Rep. John Bennett (R-Sallisaw) was elected to the Oklahoma state House of Representatives in 2011.
In an August 2014 Facebook post, Bennett called on Oklahomans to be “wary” of Muslim-Americans and falsely claimed the Quran says non-Muslims “should be killed.”
In his post, Bennett stated in part: “The Quran clearly states that non Muslims should be killed … Be wary of the individuals who claim to be ‘Muslim American’. Be especially wary if you’re a Christian.”
In response, the Oklahoma chapter of the Council on American-Islamic Relations (CAIR-OK) called on state Republican Party leaders to denounce the anti-Muslim comments and asked for an apology from Bennett.
Oklahoma Republican Party Chairman Dave Weston instead supported Bennett’s anti-Muslim rhetoric.
Weston even added his own anti-Muslim remarks saying “Islam has basically existed for the last fourteen hundred years by the sword.” Weston also told state media outlets: “There is so much overwhelming evidence around the world that the fundamental beliefs of Islam authorize anything but peace until they become dominant.”
Bennett then doubled down, telling constituents in Sallisaw, Okla., that Islam’s goal is “the destruction of Western civilization from within,” that the faith is 90 percent “violence” and that Islam “is a cancer in our nation that needs to be cut out.” He added that he is “not going to stand back and let [Muslims] push Islam into our nation.”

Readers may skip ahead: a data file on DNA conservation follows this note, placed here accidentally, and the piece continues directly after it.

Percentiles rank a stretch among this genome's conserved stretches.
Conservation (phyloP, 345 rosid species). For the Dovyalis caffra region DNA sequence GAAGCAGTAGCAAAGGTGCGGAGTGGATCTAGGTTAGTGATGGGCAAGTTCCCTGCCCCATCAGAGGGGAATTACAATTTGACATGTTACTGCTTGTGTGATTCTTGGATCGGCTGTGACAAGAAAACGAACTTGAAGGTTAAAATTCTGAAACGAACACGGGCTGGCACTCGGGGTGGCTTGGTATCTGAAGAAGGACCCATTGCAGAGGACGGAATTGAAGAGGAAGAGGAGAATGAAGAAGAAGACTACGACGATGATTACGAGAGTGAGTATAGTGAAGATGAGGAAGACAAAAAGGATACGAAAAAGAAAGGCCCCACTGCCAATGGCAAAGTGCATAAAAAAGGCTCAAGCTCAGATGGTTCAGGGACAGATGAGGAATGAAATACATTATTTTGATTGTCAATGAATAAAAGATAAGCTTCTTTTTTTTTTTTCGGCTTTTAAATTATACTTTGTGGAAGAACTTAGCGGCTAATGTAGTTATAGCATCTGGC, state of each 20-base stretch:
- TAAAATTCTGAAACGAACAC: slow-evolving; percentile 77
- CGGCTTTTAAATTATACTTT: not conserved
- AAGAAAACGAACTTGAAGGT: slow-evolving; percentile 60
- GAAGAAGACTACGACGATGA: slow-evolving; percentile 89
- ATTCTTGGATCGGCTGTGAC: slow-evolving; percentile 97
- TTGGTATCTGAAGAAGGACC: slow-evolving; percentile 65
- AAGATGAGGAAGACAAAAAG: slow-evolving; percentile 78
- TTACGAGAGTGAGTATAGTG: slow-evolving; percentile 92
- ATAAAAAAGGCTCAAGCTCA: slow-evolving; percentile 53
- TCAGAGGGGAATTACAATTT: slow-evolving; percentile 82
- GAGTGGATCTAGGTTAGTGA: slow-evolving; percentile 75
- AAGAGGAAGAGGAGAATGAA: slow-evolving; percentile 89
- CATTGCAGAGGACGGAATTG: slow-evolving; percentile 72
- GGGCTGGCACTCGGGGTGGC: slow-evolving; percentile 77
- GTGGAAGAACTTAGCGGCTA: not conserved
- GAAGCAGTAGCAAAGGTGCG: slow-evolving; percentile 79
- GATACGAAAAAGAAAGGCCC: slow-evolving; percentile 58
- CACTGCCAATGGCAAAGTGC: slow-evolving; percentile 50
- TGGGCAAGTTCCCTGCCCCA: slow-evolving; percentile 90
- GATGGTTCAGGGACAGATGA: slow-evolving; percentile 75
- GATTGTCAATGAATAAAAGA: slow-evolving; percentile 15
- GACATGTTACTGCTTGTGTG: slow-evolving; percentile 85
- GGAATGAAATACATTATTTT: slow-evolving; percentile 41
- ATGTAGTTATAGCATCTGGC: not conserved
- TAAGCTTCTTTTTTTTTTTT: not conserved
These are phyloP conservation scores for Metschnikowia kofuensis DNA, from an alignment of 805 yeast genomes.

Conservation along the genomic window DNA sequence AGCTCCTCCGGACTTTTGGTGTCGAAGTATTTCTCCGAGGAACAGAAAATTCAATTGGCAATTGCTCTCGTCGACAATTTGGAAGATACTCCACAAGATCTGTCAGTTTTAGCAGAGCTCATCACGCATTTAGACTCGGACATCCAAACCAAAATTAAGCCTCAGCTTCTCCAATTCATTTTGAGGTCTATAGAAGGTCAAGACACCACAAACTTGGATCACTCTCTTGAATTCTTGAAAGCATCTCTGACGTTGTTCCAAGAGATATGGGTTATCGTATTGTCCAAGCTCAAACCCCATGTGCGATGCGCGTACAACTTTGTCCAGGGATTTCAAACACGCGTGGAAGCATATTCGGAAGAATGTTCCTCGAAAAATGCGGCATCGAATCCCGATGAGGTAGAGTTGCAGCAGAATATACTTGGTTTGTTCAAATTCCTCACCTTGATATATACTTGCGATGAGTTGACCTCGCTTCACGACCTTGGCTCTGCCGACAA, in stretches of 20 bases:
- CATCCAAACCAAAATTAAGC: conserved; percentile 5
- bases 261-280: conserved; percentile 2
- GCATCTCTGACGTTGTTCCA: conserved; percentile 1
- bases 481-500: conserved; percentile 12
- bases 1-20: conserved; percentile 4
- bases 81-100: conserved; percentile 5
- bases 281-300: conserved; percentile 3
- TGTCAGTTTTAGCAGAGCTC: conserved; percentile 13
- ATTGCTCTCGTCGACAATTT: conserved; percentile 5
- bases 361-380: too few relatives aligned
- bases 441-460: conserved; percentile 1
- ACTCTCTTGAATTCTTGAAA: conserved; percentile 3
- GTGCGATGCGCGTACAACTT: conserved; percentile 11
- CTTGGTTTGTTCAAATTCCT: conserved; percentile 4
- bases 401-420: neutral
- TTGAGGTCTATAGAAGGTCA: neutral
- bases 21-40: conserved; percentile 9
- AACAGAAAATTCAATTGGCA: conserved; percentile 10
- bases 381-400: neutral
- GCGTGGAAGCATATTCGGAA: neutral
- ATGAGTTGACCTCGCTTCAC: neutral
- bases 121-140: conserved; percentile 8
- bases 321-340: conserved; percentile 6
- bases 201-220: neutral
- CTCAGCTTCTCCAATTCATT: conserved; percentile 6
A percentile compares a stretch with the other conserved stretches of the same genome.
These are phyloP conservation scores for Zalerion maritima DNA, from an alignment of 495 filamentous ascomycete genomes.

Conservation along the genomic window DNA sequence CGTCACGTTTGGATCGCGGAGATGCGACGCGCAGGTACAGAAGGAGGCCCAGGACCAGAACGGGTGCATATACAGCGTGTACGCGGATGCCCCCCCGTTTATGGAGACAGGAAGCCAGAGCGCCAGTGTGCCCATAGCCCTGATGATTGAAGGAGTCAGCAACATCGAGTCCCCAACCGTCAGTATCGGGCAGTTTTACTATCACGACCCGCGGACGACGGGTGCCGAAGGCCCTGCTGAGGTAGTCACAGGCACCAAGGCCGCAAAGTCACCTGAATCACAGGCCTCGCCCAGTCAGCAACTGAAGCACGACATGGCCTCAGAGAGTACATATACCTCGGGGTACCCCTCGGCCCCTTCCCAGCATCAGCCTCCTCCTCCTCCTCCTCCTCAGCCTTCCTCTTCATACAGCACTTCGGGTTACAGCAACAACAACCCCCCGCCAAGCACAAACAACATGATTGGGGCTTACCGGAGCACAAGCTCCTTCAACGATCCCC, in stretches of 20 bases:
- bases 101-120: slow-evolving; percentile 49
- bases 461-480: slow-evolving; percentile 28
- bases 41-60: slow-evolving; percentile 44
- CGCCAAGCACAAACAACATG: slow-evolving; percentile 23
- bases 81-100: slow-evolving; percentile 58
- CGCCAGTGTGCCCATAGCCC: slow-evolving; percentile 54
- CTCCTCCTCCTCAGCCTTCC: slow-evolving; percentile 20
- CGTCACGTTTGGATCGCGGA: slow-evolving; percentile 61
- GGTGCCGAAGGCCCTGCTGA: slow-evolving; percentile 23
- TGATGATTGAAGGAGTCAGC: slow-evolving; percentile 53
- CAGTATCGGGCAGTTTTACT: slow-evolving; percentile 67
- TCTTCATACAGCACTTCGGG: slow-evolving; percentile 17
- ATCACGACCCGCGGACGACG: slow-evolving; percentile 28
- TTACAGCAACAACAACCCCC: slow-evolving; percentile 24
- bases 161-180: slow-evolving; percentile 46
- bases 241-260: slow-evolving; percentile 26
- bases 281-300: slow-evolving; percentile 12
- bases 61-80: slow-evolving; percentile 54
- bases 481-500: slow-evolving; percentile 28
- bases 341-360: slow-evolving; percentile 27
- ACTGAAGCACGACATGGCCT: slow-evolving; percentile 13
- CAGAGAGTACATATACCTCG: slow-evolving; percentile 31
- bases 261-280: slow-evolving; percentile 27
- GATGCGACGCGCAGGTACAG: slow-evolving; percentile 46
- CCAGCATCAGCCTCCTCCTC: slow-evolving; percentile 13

Bennett added, “If they are Muslim Americans and they subscribe to Islam then they are just as bad as ISIS.”
This is not Bennett’s first foray into anti-Muslim hate. According to data from a forthcoming study by the Institute for Social Policy and Understanding, in 2013, Bennett twice supported anti-Islam and anti-“foreign law” legislation, as a sponsor (HB 1959) and co-sponsor (HB 1060).
A broad spectrum of Oklahoma voices rejected Bennett and Weston’s remarks, including some members of the Oklahoma Republican Party. Anna Flat, who chairs the Carter County Republican Party, wrote, “These kinds of statements from Representatives and officials are ignorant and unacceptable from a purely liberty perspective…How would you like it if the Christian religion were the minority and your elected representatives were inciting people to “be wary” of you?” Similarly, Tina Kelly, who chairs the Republican Party in Oklahoma’s precinct 32 write, “As an active member of the Oklahoma Republican Party, I am dismayed that you as our chief representative to those outside the party would defend the Islamophobic remarks of anyone, much less an elected official bearing our brand.”